By Jim Gauger

Special to The CS&T

PHILADELPHIA – There were a handful of people sitting in the Bellarmine Hall classroom at St. Joseph’s University on a rainy April day.

Outside, students, some dressed for the bad weather and others distressingly not, were hurrying to appointed rounds through the heavy rain. Busy, busy, busy.

Inside Room 14, sitting on two chairs in front of the small group, were Ali Abu Awaad and Yuval Rahamim, both dressed in jeans and casual wear. They were in no hurry. They were there to bring a message of peace and hope about the Israeli-Palestinian conflict. {{more}}

“Come closer to the front,” said Rahamim to the collection of students, professors and others.

Awaad, born in 1972 in Hebron, Palestine, and Rahamim, born in 1959 in Tel Aviv, Israel, were on a 17-day tour of the United States sponsored by Parents Circle-Families Forum (PCFF), a grassroots organization of Palestinian and Israeli families who have lost immediate family members in the conflict.

The non-profit PCFF, founded in 1995, operates from two offices, an Israeli office in a suburb of Tel Aviv and a Palestinian office in A-Ram, north of Jerusalem. It is supported by a network of friend organizations in the United States, Britain, Germany and Israel.

Catholic Relief Services of the Archdiocese of Philadelphia, the Faith Justice Institute at St. Joseph’s and the Institute for Jewish-Catholic Relations co-sponsored the April 5 session with Awaad and Rahamim.

The PCFF is not a political movement but an organization that promotes reconciliation as an alternative to hatred and revenge said Rahamim. There are more than 500 members, half Israeli and half Palestinian.

Today the Arab world faces huge discontent among the people of their own countries. The focus of this forum, however, centered on how the Israelis and the Palestinians treat one another – and that is badly. The two speakers returned to the theme of “reconciliation” often during their presentations.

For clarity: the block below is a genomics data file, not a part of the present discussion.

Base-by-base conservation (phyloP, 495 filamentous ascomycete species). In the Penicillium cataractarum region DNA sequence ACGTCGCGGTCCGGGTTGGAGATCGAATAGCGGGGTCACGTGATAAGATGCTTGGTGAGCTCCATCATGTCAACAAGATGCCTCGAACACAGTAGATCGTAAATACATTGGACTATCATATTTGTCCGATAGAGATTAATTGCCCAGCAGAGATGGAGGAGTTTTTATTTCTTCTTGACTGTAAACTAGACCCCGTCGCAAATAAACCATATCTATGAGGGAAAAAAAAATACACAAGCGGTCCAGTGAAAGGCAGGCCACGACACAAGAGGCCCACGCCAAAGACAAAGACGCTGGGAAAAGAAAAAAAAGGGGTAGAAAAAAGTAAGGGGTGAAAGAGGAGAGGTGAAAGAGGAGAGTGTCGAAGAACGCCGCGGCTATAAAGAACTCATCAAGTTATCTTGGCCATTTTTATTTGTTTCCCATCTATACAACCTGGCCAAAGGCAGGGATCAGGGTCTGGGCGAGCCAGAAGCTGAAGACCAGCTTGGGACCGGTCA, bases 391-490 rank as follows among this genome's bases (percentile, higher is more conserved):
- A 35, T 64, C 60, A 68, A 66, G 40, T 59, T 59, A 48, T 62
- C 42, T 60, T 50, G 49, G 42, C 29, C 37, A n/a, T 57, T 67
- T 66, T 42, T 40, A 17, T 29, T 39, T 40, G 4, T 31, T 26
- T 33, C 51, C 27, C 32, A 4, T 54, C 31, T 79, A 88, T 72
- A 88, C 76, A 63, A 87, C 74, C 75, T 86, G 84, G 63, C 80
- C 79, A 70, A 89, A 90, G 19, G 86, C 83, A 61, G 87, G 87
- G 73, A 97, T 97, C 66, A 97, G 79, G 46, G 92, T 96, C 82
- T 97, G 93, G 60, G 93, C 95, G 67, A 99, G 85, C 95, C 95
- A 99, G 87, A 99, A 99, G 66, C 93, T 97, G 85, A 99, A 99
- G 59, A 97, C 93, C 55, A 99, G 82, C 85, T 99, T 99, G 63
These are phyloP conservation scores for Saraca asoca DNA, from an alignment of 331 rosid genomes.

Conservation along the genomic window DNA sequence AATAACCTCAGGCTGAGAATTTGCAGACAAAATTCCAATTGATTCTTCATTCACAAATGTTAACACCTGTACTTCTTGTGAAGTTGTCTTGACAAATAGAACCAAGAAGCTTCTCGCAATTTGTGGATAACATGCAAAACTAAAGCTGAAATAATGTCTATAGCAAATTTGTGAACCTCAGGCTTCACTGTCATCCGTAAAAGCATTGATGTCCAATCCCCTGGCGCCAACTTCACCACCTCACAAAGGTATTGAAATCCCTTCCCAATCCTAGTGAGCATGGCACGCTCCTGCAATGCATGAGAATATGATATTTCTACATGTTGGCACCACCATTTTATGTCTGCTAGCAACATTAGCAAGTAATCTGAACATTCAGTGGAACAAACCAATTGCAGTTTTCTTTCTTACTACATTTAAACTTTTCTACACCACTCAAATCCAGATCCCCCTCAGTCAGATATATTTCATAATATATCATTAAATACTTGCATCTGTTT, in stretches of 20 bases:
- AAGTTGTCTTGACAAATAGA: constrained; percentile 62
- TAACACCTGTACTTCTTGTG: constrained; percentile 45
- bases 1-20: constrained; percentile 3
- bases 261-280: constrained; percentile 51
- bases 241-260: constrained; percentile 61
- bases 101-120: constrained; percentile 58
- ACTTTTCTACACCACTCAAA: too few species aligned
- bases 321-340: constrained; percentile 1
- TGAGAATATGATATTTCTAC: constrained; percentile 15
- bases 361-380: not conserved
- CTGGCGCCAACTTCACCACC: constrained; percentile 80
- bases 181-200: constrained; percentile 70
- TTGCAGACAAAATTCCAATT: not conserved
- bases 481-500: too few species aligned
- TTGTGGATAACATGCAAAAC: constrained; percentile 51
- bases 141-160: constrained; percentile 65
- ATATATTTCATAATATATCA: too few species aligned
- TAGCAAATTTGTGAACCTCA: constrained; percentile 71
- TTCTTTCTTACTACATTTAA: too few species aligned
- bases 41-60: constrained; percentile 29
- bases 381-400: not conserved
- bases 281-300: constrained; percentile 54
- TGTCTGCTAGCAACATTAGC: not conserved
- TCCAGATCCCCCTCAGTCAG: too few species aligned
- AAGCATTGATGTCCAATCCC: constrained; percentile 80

“We’ve all lost loved ones in the conflict,” Rahamim said. “We want to transform the pain into reconciliation. We share our personal stories so that we can humanize the other side. We talk to a lot of high school students. We want them to see the other side as human beings.

“We manage to open their minds and hearts so that they can begin to explore and find a way and give up their cynicism. We want to make them look at the possibilities (for peace).”

Build a dialogue around non-violence, said Rahamim and Awaad. It will empower the humanity of Israelis and Palestinians alike, and peace will come one day.

“We want to engage you in a solution,” Awaad said. He said that “the media (on both sides) has become more political than the politicians. They can be your friends or your enemy.

“People,” he said, “are stuck in the past. They can’t see the future.” He made a vivid point about the frustrations of young Palestinians. “You see kids throwing stones against a tank,” he said. “It’s insane behavior. It’s a voice saying, ‘We are here.'”